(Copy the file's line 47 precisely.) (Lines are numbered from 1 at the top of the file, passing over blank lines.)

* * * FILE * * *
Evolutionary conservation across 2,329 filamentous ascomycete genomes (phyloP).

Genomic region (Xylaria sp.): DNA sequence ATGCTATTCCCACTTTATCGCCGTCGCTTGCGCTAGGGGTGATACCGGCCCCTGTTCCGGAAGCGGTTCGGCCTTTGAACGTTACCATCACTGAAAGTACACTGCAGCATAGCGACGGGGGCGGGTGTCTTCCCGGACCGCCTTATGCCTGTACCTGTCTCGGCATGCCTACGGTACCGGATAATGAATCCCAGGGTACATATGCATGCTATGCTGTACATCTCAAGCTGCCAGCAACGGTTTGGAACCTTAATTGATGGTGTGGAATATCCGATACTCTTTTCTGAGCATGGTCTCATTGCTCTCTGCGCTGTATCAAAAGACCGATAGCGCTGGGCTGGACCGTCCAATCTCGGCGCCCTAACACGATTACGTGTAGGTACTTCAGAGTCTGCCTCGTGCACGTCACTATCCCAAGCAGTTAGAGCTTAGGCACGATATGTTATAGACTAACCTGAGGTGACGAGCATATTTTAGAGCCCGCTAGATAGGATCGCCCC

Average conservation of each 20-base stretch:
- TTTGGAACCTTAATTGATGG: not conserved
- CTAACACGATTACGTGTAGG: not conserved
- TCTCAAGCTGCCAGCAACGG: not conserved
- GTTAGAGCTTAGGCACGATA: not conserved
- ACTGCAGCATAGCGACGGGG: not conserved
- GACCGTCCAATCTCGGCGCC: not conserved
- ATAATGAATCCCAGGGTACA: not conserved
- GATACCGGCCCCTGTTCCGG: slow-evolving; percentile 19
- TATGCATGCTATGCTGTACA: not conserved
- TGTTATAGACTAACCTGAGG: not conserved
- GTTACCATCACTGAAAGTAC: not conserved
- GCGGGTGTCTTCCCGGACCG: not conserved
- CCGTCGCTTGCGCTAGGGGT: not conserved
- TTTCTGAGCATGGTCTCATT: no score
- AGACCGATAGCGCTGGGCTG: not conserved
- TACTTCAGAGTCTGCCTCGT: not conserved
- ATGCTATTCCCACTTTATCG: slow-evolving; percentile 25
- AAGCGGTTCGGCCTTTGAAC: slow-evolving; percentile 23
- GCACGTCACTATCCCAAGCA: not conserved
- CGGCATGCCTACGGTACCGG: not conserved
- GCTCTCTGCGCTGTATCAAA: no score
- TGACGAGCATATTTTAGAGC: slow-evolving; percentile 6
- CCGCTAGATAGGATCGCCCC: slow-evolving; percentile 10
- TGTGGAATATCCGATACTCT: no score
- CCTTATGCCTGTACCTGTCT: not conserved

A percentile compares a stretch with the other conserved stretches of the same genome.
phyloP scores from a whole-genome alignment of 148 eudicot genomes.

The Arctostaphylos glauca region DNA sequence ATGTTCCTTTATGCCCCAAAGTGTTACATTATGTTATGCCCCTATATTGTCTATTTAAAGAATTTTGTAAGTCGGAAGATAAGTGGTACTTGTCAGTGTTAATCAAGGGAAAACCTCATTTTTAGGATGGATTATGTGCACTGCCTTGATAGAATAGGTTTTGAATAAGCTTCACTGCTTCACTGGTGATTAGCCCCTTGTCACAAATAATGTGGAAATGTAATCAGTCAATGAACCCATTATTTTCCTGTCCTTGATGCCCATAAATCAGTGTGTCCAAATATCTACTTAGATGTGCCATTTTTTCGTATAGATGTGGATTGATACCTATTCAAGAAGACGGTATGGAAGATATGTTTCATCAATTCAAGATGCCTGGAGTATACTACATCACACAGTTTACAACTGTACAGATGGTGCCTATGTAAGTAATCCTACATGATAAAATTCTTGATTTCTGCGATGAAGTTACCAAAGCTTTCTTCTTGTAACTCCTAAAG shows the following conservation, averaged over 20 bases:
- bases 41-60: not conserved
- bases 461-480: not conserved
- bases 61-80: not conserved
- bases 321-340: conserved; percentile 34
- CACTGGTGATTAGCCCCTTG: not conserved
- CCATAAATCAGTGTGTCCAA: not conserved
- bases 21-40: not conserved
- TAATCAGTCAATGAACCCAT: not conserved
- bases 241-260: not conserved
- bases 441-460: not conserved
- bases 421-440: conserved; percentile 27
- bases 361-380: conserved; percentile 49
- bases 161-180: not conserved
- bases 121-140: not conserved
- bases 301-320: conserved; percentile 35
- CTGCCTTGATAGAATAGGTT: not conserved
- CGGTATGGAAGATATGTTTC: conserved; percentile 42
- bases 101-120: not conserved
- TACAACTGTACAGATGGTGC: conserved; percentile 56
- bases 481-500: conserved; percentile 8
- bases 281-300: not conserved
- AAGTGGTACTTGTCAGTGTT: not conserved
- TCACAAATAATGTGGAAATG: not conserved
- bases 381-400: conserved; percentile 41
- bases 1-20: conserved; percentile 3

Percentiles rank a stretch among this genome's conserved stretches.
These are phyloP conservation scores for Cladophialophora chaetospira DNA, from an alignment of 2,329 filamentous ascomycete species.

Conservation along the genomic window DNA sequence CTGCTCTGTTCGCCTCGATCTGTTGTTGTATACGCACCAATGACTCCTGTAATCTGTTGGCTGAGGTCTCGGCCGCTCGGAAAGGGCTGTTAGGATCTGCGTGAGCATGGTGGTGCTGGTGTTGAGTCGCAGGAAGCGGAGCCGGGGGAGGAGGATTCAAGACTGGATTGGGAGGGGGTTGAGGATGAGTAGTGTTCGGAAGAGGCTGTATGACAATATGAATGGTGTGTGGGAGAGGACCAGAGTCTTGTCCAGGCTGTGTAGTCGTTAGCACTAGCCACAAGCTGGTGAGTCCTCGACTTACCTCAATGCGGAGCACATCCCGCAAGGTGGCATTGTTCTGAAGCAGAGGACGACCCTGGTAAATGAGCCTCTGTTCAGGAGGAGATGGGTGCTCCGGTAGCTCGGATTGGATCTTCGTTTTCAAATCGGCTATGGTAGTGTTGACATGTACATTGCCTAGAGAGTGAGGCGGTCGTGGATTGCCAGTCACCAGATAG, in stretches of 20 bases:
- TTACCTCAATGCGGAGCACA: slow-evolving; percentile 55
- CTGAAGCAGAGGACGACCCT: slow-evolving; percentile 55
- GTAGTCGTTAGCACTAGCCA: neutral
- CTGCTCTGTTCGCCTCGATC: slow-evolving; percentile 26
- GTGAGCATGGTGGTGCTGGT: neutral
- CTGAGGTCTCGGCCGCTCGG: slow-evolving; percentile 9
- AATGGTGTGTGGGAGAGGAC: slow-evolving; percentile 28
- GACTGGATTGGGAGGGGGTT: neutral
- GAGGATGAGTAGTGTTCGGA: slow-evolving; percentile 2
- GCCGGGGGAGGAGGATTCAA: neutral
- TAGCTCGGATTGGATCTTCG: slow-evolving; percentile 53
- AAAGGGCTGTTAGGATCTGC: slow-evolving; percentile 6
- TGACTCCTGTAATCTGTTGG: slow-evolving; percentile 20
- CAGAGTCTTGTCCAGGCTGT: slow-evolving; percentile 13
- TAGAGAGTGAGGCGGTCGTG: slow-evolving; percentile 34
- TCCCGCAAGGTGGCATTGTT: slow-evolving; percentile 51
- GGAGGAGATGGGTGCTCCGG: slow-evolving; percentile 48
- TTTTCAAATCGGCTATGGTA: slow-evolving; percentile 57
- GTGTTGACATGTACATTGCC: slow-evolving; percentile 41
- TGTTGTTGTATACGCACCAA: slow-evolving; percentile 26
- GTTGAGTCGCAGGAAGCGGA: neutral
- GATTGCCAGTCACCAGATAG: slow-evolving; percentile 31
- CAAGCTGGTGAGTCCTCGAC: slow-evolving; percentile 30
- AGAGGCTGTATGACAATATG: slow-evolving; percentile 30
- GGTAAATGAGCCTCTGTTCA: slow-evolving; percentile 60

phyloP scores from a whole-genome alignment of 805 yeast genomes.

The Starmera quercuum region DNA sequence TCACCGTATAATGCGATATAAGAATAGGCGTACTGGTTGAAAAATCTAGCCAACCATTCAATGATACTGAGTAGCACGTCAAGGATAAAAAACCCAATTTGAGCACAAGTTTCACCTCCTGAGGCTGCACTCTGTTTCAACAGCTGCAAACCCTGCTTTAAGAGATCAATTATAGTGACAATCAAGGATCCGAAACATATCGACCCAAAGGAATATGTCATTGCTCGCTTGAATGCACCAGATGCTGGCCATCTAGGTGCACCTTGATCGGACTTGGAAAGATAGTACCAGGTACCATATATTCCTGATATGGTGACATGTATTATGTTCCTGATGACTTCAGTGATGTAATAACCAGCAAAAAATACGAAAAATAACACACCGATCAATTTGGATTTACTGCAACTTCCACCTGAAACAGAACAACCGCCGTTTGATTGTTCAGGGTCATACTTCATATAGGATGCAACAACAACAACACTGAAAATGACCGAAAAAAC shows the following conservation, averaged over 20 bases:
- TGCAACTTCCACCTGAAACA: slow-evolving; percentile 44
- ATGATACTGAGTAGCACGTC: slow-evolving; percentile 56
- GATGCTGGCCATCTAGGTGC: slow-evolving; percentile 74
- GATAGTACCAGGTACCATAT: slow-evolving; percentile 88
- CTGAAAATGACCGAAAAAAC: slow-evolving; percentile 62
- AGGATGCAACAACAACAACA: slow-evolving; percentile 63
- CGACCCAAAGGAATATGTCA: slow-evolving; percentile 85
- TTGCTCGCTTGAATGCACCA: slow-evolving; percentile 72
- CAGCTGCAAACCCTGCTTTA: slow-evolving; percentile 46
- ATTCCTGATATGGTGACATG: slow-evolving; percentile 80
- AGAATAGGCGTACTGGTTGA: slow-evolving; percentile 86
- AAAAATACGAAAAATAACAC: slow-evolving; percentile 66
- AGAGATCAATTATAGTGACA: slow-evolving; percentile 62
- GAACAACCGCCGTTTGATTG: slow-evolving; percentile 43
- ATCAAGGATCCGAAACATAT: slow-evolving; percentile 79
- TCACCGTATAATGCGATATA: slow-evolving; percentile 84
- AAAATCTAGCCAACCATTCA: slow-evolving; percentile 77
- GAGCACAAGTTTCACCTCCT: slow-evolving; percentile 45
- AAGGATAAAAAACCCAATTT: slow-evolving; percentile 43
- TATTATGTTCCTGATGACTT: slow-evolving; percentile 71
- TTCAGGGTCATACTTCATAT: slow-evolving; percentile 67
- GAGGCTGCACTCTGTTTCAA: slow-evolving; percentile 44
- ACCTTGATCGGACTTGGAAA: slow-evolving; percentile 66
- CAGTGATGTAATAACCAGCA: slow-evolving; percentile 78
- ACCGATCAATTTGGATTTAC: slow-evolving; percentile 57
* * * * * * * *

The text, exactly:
- CTGCCTTGATAGAATAGGTT: not conserved